Villagers killed in 1994 aerial attack officially alive, lawyer says
DİYARBAKIR / ŞIRNAK
This photo shows the wreckage of homes, which were devastated after an air strike in 1994 in Şırnak. Turkey has been fined for raids by a Euro court.Twenty-five of the 38 people killed in an airstrike in Şırnak in 1994 are still alive according to official documents, lawyers of the victim relatives claimed yesterday, as the case came to the agenda again after the European Court of Human Rights (ECHR) fined Turkey over 2.3 million euros for the killings.
Tahir Elçi, lawyer of the victims’ relatives, said of the 25 people killed in the attack on Kuşkonar Village during a 1994 attack were still alive in the official documents, because they were buried in a mass grave without any autopsy, Doğan News Agency reported today.
“As the aerial attacks continued near Kuşkonar village, the relatives of those killed could not find the chance to take their relatives’ bodies to a safer place or conduct a funeral. They dug a long hole and buried the 25 dead in the mass grave and left the village. None of them returned to the village again,” said Elçi, also the head of the Diyarbakır Bar Association. He claimed no official death records were taken.
“We have applied to authorities many times to open the graves, but received no response,” said Elçi.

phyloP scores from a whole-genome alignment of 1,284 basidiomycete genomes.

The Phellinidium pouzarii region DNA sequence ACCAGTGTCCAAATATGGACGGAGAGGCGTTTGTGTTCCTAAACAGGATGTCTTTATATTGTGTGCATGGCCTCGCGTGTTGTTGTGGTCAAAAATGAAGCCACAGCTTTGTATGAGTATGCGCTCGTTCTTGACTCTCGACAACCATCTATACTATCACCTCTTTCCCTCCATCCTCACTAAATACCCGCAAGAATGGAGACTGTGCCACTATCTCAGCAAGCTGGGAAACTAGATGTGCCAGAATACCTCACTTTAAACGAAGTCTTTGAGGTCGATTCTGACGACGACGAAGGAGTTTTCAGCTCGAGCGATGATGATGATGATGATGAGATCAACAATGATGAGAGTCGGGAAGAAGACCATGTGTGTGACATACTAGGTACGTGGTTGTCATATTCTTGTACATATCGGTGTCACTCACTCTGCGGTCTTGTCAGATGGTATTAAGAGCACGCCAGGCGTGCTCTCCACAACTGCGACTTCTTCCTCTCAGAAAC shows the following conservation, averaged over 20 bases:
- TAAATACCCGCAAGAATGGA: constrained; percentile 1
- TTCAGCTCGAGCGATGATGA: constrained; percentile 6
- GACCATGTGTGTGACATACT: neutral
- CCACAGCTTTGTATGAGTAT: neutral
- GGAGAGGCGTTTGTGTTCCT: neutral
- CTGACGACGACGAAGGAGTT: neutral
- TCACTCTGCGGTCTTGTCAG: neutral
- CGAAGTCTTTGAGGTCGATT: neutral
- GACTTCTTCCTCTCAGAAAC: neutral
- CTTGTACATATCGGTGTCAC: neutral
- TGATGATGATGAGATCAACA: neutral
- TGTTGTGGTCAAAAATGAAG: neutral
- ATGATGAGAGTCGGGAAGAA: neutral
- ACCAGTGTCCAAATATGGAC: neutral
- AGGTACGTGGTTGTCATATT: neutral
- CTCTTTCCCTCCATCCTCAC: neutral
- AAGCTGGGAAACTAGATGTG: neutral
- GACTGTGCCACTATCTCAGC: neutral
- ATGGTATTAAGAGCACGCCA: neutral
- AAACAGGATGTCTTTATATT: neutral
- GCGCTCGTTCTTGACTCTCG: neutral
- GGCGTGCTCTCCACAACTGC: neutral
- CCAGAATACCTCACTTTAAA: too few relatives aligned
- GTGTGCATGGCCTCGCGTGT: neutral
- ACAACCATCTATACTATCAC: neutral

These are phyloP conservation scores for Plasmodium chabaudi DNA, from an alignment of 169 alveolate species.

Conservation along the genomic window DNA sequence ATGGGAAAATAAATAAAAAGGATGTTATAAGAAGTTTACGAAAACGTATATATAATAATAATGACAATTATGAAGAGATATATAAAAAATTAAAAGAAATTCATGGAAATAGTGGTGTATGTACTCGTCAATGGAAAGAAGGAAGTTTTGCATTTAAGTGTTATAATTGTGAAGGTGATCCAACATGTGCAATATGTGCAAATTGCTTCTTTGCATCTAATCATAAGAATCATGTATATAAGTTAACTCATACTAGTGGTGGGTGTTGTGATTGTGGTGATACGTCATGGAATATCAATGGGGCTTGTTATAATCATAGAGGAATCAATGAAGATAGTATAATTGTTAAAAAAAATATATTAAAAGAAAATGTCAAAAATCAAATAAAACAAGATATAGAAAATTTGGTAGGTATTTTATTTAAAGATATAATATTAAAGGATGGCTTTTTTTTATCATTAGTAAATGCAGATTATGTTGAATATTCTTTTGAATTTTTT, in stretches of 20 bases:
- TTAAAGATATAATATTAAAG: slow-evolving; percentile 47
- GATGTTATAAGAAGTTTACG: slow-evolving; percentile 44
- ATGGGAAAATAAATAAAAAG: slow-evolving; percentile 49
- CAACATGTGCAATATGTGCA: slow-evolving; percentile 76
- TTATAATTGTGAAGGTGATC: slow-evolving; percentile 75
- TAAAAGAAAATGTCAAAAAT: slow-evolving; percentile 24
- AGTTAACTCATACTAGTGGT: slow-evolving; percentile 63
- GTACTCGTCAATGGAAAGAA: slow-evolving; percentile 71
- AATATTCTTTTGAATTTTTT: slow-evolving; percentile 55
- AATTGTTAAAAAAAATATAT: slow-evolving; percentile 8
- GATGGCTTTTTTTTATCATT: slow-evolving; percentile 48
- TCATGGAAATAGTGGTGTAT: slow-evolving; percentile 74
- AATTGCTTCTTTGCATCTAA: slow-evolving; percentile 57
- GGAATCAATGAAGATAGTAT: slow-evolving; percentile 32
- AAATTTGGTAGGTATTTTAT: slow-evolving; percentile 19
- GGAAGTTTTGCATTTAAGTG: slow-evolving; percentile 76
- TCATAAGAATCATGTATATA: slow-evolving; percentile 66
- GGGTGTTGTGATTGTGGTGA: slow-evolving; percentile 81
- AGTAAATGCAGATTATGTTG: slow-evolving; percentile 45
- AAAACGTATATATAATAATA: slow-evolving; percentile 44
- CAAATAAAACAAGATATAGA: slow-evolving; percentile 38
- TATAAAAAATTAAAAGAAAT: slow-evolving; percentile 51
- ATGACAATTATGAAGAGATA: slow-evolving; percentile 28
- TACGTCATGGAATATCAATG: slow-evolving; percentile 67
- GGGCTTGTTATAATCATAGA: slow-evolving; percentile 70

On March 26, 1994, a total of 38 people, 25 people in Kuşkonar village and 13 people in Koçağılı village were killed during an aerial attack.
The case came to the spotlight after the ECHR ordered Turkey in a recent judgment to pay 2.3 million euros to the 38 people who lost 33 relatives in bombings from the Turkish military. The court concluded Turkey failed “to protect the right to life,” “conduct proper investigation,” and provide any humanitarian support to the survivors,” and also said the prosecutor has accused the outlawed Kurdistan Workers’ Party (PKK) for the attack without any investigation or proof from the incident.
The Justice Minister Sadullah Ergin said after ECHR’S decision, the case can be opened again, upon a question.
“If the parties desire, a new investigation can be opened after the ECHR finds a violation with the fourth reform package introduced in 2013 [by the Turkish government]. For this reason, an investigation will be opened into the case again after yesterday’s decision [from the ECHR],” said Ergin after a meeting with the Council of Europe Secretary General Thorbjorn Jagland in Strasbourg.
Elçi claimed 43 villagers were killed in the aerial attack, but five victims’ relatives did not apply to the ECHR.
Ahmet Yıldırım, from Kuşkonar village, said he saw two jets flying over the village on the day of the attack and he ran into the house because of the volume of the jets’ engines. “My wife Elmas was running behind me. I heard of a huge explosion when I entered the house. When the noises stopped, I left the house and saw that Elmas was in pieces. Then I learned that my other relatives were killed. We brought the bodies to the village center and buried them in one grave. We moved to Kumçatı village a few days later,” said Yıldırım, recalling the day of the attack, after giving his testimony in the prosecutor’s office.
On Nov. 12, the ECHR concluded “the Turkish government had conducted an aerial attack killing 33 people and injuring three of the applicants, in violation of Article 2 (right to life for the European Convention on Human Rights.)”
The court ordered Turkey to pay a total of 2,305,000 euros in non-pecuniary damage, and 5,700 euros jointly in respect of costs and expenses to the 38 applicants, three of whom were wounded in the attack, the rest relatives.